It’s summer, and that means people have already graduated and they’re looking to take those all important next steps in their careers (whether it’s choosing to educate themselves further by applying to take on more coursework or whether it’s applying what they’ve learned in a career field, it’s all happening now). So, obviously, the time is now to share a post on what I WISH I knew back when I had just graduated (and even what I wish I knew before I had even started university). So, let’s get into it…
#1. Know where you want to go (and always follow your passions)
It took me some time to figure out what kind of job I wanted to have after University, and I figured it out after I graduated from university! I started in the wrong major: as a social work student, I was uninspired and dissatisfied. I was initially encouraged to do social work by my family because it’s a secure field that pays a stable salary. But when I got in, I absolutely hated it. When I switched into English (after hearing English majors talk about going to their advisors – a lightbulb moment!) I felt alive again. I had always loved reading and writing, but I had no idea that I could or should do it as a major and make a living out of it (by moving into the various streams that English allows you to do). If I had known from high school, I would have taken internships and I would have gotten my legs in sooner. If I had known, I wouldn’t have wasted so much time trying to figure it out in another major. I wish that I had just gone with my passions in the first place because everything truly falls into place when you do.
#2. Have goals (and write them down)
There are things that I want to accomplish in my career (big and small things), and that knowledge only came about after I thought deeply, wildly, and limitlessly about where I would like to see myself in the next five and ten years. Of course, if you read my goal setting post back in January, then you’ll know that I write my goals down. What I didn’t mention in that post is that I write down my super long-term career goals too. I do this because when I write my goals down, it helps me to measure what steps I need to take to reach them. Goals also keep you going in your day-to-day life and they keep you from being complacent and stale. They give your purpose in your career, and in your life, and they stop you from settling for less than what keeps you learning and growing and advancing. That’s important.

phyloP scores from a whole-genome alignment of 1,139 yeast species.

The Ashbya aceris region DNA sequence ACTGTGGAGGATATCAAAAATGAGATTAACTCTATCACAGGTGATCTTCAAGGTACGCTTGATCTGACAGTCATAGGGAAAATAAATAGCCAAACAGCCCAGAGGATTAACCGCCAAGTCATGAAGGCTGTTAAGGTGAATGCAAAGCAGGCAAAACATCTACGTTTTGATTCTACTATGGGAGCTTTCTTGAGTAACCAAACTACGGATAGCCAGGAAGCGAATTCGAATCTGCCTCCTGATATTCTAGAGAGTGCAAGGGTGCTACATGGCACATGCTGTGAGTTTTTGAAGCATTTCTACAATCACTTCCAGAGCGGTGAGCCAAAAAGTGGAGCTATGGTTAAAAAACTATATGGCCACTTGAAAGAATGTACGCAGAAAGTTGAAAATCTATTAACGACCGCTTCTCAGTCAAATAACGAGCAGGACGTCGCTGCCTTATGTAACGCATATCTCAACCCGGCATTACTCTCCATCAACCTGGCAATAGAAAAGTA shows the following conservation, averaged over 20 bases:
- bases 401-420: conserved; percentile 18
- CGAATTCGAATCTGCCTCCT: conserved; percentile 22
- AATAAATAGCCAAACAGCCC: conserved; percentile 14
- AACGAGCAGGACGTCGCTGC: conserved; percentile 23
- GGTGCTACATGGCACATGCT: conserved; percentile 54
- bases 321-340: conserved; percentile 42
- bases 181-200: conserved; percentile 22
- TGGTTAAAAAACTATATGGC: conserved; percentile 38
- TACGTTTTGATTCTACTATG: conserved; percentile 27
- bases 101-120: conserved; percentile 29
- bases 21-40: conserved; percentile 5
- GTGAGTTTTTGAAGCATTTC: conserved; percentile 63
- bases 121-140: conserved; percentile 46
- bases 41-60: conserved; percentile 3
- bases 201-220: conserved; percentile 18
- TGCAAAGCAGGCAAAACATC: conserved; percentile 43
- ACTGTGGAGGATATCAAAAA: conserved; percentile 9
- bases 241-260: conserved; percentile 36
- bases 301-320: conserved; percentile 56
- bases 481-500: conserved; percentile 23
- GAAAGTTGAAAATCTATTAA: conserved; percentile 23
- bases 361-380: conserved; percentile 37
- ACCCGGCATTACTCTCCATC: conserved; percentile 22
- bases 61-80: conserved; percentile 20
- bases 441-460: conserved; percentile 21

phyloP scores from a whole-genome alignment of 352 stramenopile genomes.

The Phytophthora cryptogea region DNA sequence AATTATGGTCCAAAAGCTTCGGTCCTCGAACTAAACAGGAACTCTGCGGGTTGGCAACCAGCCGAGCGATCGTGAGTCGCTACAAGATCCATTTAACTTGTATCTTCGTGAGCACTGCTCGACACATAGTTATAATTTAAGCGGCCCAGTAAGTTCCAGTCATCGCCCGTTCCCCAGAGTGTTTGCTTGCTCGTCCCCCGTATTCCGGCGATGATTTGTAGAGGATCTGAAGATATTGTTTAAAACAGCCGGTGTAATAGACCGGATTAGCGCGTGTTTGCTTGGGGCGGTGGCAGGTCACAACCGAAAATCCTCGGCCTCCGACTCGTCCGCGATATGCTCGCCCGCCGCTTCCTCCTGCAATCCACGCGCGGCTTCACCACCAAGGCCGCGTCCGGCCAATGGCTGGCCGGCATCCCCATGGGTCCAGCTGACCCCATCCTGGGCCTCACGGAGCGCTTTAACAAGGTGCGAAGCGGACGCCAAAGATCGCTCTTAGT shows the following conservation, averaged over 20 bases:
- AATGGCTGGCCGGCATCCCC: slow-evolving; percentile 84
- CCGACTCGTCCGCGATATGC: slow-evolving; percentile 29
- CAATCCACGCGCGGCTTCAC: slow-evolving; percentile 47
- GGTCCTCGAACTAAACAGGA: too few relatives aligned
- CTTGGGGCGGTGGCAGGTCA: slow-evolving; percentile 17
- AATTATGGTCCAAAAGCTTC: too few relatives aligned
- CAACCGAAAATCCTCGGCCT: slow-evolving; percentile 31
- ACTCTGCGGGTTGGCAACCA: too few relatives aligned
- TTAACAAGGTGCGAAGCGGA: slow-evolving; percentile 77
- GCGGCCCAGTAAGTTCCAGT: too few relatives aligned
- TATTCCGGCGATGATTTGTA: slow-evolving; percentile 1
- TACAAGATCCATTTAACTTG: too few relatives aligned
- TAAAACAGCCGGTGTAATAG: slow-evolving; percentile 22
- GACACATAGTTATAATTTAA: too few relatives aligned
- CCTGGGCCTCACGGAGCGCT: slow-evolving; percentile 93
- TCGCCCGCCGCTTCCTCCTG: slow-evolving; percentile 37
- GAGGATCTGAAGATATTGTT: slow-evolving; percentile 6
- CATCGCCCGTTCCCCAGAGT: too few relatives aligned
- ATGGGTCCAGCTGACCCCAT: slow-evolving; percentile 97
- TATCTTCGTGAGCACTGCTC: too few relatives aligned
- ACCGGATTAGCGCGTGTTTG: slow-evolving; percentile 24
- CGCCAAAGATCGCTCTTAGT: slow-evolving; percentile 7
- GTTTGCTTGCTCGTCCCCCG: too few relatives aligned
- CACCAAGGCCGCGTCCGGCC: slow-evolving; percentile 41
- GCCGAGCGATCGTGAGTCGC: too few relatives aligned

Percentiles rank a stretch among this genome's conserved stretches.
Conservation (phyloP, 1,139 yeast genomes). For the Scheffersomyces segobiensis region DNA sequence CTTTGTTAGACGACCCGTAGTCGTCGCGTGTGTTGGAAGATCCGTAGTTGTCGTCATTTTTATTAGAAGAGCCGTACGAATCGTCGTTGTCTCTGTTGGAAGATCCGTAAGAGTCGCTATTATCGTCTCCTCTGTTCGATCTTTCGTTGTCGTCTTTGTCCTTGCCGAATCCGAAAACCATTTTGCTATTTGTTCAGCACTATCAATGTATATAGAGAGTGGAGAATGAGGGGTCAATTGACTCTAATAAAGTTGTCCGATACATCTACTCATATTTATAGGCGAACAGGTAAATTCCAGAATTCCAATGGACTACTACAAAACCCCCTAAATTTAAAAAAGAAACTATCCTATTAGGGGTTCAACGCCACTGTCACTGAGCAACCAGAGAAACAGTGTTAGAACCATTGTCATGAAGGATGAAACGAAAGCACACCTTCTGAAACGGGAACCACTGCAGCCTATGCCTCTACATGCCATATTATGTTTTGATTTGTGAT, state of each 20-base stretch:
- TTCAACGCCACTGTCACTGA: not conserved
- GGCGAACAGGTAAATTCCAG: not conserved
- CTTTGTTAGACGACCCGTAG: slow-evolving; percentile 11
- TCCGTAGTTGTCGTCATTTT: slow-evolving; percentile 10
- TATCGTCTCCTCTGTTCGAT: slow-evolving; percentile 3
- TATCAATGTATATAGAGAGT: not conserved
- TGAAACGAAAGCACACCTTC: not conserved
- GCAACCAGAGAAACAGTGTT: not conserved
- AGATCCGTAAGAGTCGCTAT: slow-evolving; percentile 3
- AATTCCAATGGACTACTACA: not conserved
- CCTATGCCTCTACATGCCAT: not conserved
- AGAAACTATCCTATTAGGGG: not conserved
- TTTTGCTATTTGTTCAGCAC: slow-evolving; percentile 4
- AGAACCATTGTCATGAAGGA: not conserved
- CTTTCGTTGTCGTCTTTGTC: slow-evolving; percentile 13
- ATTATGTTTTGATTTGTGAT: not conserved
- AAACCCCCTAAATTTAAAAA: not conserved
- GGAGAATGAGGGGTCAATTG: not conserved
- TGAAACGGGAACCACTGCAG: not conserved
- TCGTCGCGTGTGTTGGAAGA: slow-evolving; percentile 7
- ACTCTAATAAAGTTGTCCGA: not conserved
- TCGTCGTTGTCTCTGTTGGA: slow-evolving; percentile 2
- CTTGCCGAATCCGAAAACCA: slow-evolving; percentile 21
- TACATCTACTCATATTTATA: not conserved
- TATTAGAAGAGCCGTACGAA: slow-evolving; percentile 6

#3. Get a mentor
My mentor told me that my B.A in English would always be useful and relevant. No one around me agreed with him (not that they spoke to him directly about it), but I believed in him at first because I was desperate to and then because it really makes sense when you think about it. I’m a Writer and Blogger who is passionate about writing, social media, marketing, and the digital age that we live in. What on earth would I do with a social work degree (if I actually completed that degree)? Absolutely nothing that I’m passionate about, that’s what. The point that I’m making is this: yes, there are some obsolete degrees out there, and they are degrees that I have no idea why people are actually doing them, but if you have enough passion for it, and you know what you want to do with it, and you have a mentor (like mine who told me to keep blogging) then you can do something with your degree, I can guarantee you of that.
#4. Take advice (from people you don’t expect to give you any)
Once, a person I interviewed with told me that my resume and cover letter were good, but I didn’t have enough on the job experience. Now, back when I started applying for jobs, of course, I didn’t have enough experience but that didn’t stop her from calling me (so sue me!). So, what did I do? I continued on with this blog, I started thinking about taking on more internships, I polished my skills further, and I decided to conclude that any employer would be lucky to have me, my drive, my talents, my abilities, and my focus. So, I think that when someone unexpectedly gives you advice (from outside of hiring process or through the hiring process) I would advise you take it with humility and see what you can do with it.
So, those are my tips. I hope you enjoy reading my advice and I hope that it’s useful to you. Have I missed anything? Let me know (in one way or another)!